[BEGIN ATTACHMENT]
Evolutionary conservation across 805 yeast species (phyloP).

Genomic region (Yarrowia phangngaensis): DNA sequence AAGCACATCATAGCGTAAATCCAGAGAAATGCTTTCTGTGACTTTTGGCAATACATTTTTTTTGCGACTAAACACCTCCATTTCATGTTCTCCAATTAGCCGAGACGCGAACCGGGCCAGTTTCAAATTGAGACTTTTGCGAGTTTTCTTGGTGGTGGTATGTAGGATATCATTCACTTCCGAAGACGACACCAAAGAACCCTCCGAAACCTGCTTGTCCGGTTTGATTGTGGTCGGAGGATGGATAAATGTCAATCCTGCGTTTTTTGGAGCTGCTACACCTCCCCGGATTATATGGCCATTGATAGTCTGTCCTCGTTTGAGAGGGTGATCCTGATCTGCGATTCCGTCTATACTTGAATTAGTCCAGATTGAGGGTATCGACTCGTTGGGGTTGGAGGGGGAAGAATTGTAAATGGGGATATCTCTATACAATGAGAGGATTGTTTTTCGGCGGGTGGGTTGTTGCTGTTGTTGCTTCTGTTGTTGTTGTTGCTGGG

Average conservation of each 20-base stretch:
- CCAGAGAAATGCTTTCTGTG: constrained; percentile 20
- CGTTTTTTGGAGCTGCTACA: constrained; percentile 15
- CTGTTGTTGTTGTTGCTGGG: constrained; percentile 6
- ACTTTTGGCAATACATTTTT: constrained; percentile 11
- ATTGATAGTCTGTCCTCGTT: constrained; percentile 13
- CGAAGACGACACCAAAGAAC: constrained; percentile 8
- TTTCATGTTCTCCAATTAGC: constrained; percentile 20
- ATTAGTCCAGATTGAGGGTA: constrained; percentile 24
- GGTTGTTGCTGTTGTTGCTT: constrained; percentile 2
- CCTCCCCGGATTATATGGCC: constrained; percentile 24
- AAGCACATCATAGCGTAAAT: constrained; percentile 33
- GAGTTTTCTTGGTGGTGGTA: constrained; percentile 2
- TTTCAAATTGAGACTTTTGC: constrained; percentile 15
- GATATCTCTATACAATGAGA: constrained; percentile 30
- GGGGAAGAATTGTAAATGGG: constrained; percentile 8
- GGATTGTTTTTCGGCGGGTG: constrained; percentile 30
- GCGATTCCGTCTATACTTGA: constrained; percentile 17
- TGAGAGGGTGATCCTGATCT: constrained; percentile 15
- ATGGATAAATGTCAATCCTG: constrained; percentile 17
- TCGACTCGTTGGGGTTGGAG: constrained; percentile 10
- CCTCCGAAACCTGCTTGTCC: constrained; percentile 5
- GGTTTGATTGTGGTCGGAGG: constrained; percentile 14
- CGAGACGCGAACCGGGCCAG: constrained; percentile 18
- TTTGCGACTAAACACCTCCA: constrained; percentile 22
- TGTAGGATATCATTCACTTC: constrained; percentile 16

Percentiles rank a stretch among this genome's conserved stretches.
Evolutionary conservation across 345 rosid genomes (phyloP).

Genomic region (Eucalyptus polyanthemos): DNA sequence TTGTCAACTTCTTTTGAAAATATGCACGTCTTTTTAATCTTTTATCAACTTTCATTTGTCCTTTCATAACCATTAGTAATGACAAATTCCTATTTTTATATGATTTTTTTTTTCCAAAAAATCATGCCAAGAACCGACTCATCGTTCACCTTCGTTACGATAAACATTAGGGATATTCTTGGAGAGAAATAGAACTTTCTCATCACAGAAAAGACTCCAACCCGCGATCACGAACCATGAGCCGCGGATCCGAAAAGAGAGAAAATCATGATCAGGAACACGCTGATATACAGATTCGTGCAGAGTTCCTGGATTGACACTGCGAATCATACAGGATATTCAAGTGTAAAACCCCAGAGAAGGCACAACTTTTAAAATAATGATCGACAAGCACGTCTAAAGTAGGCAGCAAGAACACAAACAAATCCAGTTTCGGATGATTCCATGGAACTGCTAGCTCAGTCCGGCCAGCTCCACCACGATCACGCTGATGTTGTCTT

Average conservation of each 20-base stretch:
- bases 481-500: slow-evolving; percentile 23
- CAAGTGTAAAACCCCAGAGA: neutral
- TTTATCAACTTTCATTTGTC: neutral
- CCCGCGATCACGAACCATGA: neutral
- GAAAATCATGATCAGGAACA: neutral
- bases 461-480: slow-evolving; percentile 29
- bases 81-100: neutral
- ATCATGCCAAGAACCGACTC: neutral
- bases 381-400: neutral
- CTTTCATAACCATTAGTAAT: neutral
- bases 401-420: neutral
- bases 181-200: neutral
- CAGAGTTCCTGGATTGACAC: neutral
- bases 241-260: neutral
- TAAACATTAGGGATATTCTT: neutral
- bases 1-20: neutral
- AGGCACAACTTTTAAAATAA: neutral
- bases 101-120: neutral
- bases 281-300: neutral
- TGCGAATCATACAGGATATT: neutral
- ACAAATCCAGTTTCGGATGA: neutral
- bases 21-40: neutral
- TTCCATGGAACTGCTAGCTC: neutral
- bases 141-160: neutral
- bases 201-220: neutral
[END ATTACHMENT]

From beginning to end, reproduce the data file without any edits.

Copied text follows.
Evolutionary conservation across 805 yeast species (phyloP).

Genomic region (Yarrowia phangngaensis): DNA sequence AAGCACATCATAGCGTAAATCCAGAGAAATGCTTTCTGTGACTTTTGGCAATACATTTTTTTTGCGACTAAACACCTCCATTTCATGTTCTCCAATTAGCCGAGACGCGAACCGGGCCAGTTTCAAATTGAGACTTTTGCGAGTTTTCTTGGTGGTGGTATGTAGGATATCATTCACTTCCGAAGACGACACCAAAGAACCCTCCGAAACCTGCTTGTCCGGTTTGATTGTGGTCGGAGGATGGATAAATGTCAATCCTGCGTTTTTTGGAGCTGCTACACCTCCCCGGATTATATGGCCATTGATAGTCTGTCCTCGTTTGAGAGGGTGATCCTGATCTGCGATTCCGTCTATACTTGAATTAGTCCAGATTGAGGGTATCGACTCGTTGGGGTTGGAGGGGGAAGAATTGTAAATGGGGATATCTCTATACAATGAGAGGATTGTTTTTCGGCGGGTGGGTTGTTGCTGTTGTTGCTTCTGTTGTTGTTGTTGCTGGG

Average conservation of each 20-base stretch:
- CCAGAGAAATGCTTTCTGTG: constrained; percentile 20
- CGTTTTTTGGAGCTGCTACA: constrained; percentile 15
- CTGTTGTTGTTGTTGCTGGG: constrained; percentile 6
- ACTTTTGGCAATACATTTTT: constrained; percentile 11
- ATTGATAGTCTGTCCTCGTT: constrained; percentile 13
- CGAAGACGACACCAAAGAAC: constrained; percentile 8
- TTTCATGTTCTCCAATTAGC: constrained; percentile 20
- ATTAGTCCAGATTGAGGGTA: constrained; percentile 24
- GGTTGTTGCTGTTGTTGCTT: constrained; percentile 2
- CCTCCCCGGATTATATGGCC: constrained; percentile 24
- AAGCACATCATAGCGTAAAT: constrained; percentile 33
- GAGTTTTCTTGGTGGTGGTA: constrained; percentile 2
- TTTCAAATTGAGACTTTTGC: constrained; percentile 15
- GATATCTCTATACAATGAGA: constrained; percentile 30
- GGGGAAGAATTGTAAATGGG: constrained; percentile 8
- GGATTGTTTTTCGGCGGGTG: constrained; percentile 30
- GCGATTCCGTCTATACTTGA: constrained; percentile 17
- TGAGAGGGTGATCCTGATCT: constrained; percentile 15
- ATGGATAAATGTCAATCCTG: constrained; percentile 17
- TCGACTCGTTGGGGTTGGAG: constrained; percentile 10
- CCTCCGAAACCTGCTTGTCC: constrained; percentile 5
- GGTTTGATTGTGGTCGGAGG: constrained; percentile 14
- CGAGACGCGAACCGGGCCAG: constrained; percentile 18
- TTTGCGACTAAACACCTCCA: constrained; percentile 22
- TGTAGGATATCATTCACTTC: constrained; percentile 16

Percentiles rank a stretch among this genome's conserved stretches.
Evolutionary conservation across 345 rosid genomes (phyloP).

Genomic region (Eucalyptus polyanthemos): DNA sequence TTGTCAACTTCTTTTGAAAATATGCACGTCTTTTTAATCTTTTATCAACTTTCATTTGTCCTTTCATAACCATTAGTAATGACAAATTCCTATTTTTATATGATTTTTTTTTTCCAAAAAATCATGCCAAGAACCGACTCATCGTTCACCTTCGTTACGATAAACATTAGGGATATTCTTGGAGAGAAATAGAACTTTCTCATCACAGAAAAGACTCCAACCCGCGATCACGAACCATGAGCCGCGGATCCGAAAAGAGAGAAAATCATGATCAGGAACACGCTGATATACAGATTCGTGCAGAGTTCCTGGATTGACACTGCGAATCATACAGGATATTCAAGTGTAAAACCCCAGAGAAGGCACAACTTTTAAAATAATGATCGACAAGCACGTCTAAAGTAGGCAGCAAGAACACAAACAAATCCAGTTTCGGATGATTCCATGGAACTGCTAGCTCAGTCCGGCCAGCTCCACCACGATCACGCTGATGTTGTCTT

Average conservation of each 20-base stretch:
- bases 481-500: slow-evolving; percentile 23
- CAAGTGTAAAACCCCAGAGA: neutral
- TTTATCAACTTTCATTTGTC: neutral
- CCCGCGATCACGAACCATGA: neutral
- GAAAATCATGATCAGGAACA: neutral
- bases 461-480: slow-evolving; percentile 29
- bases 81-100: neutral
- ATCATGCCAAGAACCGACTC: neutral
- bases 381-400: neutral
- CTTTCATAACCATTAGTAAT: neutral
- bases 401-420: neutral
- bases 181-200: neutral
- CAGAGTTCCTGGATTGACAC: neutral
- bases 241-260: neutral
- TAAACATTAGGGATATTCTT: neutral
- bases 1-20: neutral
- AGGCACAACTTTTAAAATAA: neutral
- bases 101-120: neutral
- bases 281-300: neutral
- TGCGAATCATACAGGATATT: neutral
- ACAAATCCAGTTTCGGATGA: neutral
- bases 21-40: neutral
- TTCCATGGAACTGCTAGCTC: neutral
- bases 141-160: neutral
- bases 201-220: neutral